It's possible to trade profitably on the Forex, the nearly $2 trillion worldwide currency exchange market. But the odds are against you, even more so if you don't prepare and plan your trades. According to a 2014 Bloomberg report, several analyses of retail Forex trading, including one by the National Futures Association (NFA), the industry's regulatory body, concluded that more than two out of three Forex traders lose money. This suggests that self-education and caution are recommended. Here are some approaches that may improve your odds of taking a profit. Prepare Before You Begin Trading Because the Forex market is highly leveraged -- as much as 50 to 1 -- it can have the same appeal as buying a lottery ticket: some small chance of making a killing. This, however, isn't trading; it's gambling, with the odds long against you. A better way of entering the Forex market is to carefully prepare. Beginning with a practice account is helpful and risk-free. While you're trading in your practice account, read the most frequently recommended Forex trading books, among them Currency Forecasting: A Guide to Fundamental and Technical Models of Exchange Rate Determination, by Michael R. Rosenberg is short, not too sweet and highly admired introduction to the Forex market. Forex Strategies: Best Forex Strategies for High Profits and Reduced Risk, by Matthew Maybury is an excellent introduction to Forex trading. The Little Book of Currency Trading: How to Make Big Profits in the World of Forex, by Kathy Lien is another concise introduction that has stood the test of time. All three are available on Amazon. Rosenberg's book, unfortunately, is pricey, but it's widely available in public libraries. "Trading in the Zone: Master the Market with Confidence, Discipline and a Winning Attitude," by Mark Douglas is another good book that's available on Amazon, and, again, somewhat pricey, although the Kindle edition is not. Use the information gained from your reading to plan your trades before plunging in. The more you change your plan, the more you end up in trouble and the less likely that elusive forex profit will end up in your pocket. Diversify and Limit Your Risks Two strategies that belong in every trader's arsenal are: Diversification: Traders who execute many small traders, particularly in different markets where the correlation between markets is low, have a better chance of making a profit. Putting all your money in one big trade is always a bad idea. Familiarize yourself with ways guaranteeing a profit on an already profitable order, such as a trailing stop, and of limiting losses using stop and limit orders. These strategies and more are covered in the recommended books. Novice traders often make the mistake of concentrating on how to win; it's even more important to understand how to limit your losses. Be Patient Forex traders, particularly beginners, are prone to getting nervous if a trade does not go their way immediately, or if the trade goes into a little profit they get itchy to pull the plug and walk away with a small profit that could have been a significant profit with little downside risk using appropriate risk reduction strategies. In "On Any Given Sunday," Al Pacino reminds us that "football is a game of inches." That's a winning attitude in the Forex market as well. Remember that you are going to win some trades and lose others. Take satisfaction in the accumulation of a few more wins than losses. Over time, that could make you rich!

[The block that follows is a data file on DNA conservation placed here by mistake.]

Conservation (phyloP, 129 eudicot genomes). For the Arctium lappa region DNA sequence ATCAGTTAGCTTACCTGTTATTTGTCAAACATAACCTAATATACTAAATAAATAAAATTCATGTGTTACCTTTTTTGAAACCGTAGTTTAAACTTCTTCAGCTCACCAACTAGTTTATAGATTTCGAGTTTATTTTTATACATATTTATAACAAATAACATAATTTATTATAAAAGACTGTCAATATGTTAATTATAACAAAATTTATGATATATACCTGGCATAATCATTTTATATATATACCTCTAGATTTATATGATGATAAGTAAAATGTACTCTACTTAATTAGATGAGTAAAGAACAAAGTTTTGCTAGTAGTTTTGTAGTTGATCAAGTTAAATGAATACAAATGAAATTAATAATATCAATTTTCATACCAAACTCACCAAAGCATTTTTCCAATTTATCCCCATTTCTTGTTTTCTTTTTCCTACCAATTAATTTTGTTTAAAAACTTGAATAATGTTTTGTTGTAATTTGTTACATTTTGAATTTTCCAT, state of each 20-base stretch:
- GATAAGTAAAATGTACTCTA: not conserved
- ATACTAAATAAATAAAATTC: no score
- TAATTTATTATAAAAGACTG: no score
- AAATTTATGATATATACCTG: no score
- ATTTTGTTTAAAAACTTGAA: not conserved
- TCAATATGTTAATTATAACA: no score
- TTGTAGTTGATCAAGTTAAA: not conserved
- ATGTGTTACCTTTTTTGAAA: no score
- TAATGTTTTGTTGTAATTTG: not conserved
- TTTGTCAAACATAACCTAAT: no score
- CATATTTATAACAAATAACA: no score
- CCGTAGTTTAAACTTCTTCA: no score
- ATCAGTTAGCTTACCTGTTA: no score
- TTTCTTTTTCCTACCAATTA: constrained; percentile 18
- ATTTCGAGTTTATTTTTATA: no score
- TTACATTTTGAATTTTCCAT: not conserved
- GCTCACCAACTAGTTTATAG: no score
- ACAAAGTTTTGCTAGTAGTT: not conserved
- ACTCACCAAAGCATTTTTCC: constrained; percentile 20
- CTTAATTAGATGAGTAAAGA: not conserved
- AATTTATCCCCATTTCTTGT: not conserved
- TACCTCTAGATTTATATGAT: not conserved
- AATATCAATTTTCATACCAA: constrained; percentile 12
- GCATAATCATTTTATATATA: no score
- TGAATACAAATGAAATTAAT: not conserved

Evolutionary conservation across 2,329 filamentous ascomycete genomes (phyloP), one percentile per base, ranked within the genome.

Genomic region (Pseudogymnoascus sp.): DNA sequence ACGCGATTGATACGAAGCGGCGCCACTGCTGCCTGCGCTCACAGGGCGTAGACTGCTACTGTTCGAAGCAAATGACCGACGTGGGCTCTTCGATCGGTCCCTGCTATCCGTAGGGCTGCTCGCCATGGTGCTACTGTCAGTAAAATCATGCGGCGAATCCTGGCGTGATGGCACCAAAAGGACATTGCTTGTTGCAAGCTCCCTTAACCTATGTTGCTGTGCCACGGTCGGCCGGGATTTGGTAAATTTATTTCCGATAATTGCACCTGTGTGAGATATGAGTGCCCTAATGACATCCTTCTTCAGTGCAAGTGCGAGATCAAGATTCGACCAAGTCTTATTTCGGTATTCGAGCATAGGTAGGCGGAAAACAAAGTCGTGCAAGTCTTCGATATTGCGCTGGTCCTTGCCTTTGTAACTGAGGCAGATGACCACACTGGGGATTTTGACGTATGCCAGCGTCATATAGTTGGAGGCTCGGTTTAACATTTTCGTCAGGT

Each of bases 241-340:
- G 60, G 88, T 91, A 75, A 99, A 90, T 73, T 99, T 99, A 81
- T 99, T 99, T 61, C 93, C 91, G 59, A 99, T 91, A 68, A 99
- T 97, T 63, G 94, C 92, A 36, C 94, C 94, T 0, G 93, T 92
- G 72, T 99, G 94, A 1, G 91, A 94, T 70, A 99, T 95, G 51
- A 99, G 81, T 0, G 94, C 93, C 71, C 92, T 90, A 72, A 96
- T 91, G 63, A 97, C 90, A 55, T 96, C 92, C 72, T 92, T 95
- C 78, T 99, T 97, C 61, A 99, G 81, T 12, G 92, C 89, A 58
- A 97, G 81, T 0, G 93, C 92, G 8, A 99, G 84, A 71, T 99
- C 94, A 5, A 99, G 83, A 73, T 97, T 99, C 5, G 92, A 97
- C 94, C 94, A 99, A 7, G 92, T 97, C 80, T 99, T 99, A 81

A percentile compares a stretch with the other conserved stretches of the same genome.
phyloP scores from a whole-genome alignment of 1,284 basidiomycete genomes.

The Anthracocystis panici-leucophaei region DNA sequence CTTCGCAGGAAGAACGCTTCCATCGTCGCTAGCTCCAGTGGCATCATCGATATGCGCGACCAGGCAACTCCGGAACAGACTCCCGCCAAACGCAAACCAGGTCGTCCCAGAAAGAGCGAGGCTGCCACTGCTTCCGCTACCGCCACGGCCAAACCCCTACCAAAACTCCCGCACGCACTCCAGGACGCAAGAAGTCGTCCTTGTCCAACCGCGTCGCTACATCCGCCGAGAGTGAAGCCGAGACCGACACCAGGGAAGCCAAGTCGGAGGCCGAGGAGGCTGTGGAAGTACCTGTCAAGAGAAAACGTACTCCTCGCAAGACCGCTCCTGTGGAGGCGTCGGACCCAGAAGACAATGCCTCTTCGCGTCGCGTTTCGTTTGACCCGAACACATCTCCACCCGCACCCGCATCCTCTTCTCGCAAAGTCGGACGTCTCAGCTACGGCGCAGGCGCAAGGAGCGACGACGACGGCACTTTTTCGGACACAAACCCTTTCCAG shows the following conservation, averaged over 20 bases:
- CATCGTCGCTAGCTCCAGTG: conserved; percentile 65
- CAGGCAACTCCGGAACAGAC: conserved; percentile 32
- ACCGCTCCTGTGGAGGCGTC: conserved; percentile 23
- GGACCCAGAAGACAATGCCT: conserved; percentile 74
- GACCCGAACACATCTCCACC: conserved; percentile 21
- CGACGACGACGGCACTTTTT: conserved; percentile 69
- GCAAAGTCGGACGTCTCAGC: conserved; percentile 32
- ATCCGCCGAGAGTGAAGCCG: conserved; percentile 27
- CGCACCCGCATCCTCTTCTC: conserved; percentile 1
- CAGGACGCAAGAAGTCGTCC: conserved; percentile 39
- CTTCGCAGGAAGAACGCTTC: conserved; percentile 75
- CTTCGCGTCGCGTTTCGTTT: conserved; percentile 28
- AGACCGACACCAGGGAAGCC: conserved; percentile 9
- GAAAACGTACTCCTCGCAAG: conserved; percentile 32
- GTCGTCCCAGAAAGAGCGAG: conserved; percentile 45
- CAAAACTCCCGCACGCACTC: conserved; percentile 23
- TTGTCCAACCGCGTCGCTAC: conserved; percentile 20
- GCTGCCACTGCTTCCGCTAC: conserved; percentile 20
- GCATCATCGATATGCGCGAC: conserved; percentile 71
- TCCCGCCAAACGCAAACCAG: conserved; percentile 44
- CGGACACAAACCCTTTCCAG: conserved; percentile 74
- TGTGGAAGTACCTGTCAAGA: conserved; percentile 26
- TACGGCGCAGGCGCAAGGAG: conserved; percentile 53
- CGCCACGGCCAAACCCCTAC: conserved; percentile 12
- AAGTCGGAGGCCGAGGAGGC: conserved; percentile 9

Cilantro Lime Chicken With Mango

This cilantro lime chicken is easy to make and packed with flavor! While the cilantro lime chicken can stand on its own, I've included accompanying recipes for a cilantro lime rice base and a delicious mango avocado salsa. This transforms this cilantro lime chicken into a tasty and healthy meal that is sure to be a hit.

INGREDIENTS:

Chicken Marinade
1 and 1/2 pounds boneless skinless chicken breasts (can also use thighs)
3/4 cup + 1 tablespoon freshly squeezed orange juice, separated
1/2 cup + 1 teaspoon olive oil, separated
1/3 cup + 2 tablespoons freshly squeezed lime juice, separated
1 and 1/2 teaspoons lime zest, separated
1 tablespoon honey
1 teaspoon + 1/4 teaspoon cumin, separated
2 and 1/2 tablespoons soy sauce
2 teaspoons minced garlic
1/2 cup coarsely chopped cilantro, separated
Mango Avocado Salsa
1 ripe mango
1 ripe avocado
1/4 cup finely diced red onion
1/4 cup finely chopped red pepper
1 tablespoon finely chopped jalapeno, optional
Fine sea salt and freshly cracked pepper
Optional: cilantro-lime rice or quinoa (see recipe notes)

INSTRUCTIONS:


  1. • MARINADE: Whisk together all of the marinade ingredients: 3/4 cup orange juice, 1/2 cup olive oil, 1/3 cup lime juice, 1 teaspoon lime zest, honey, 1 teaspoon cumin, soy sauce, garlic, and 1/4 cup cilantro in a medium-sized bowl. Add salt and pepper to taste (I use about 1 teaspoon salt and 1/4 teaspoon pepper). Remove about 1/2 cup of marinade, and pour the rest into a large resealable bag.
  2. • Trim the chicken of fat. Pound the breasts to even thickness or slice in half to get evenly sized breasts and place in the bag with the rest of the marinade. Place in the fridge for at least 30 minutes making sure to flip the bag halfway through the time it is in the fridge. I recommend marinating for 2-8 hours.
  3. • COOK CHICKEN: The instructions below are to grill the chicken. To see other methods of cooking chicken, read right above this recipe card. Lightly oil the grill grate or grill ridges on a grill pan or add 1 tablespoon oil to a skillet and then place the marinated chicken on the grill. Discard leftover marinade.
  4. • Grill for 10-12 minutes or until chicken juices run clear and internal temperature is at 165 degrees F. Flip the chicken halfway and brush it generously with the reserved 1/2 cup marinade.
source: chelseasmessyapron.com

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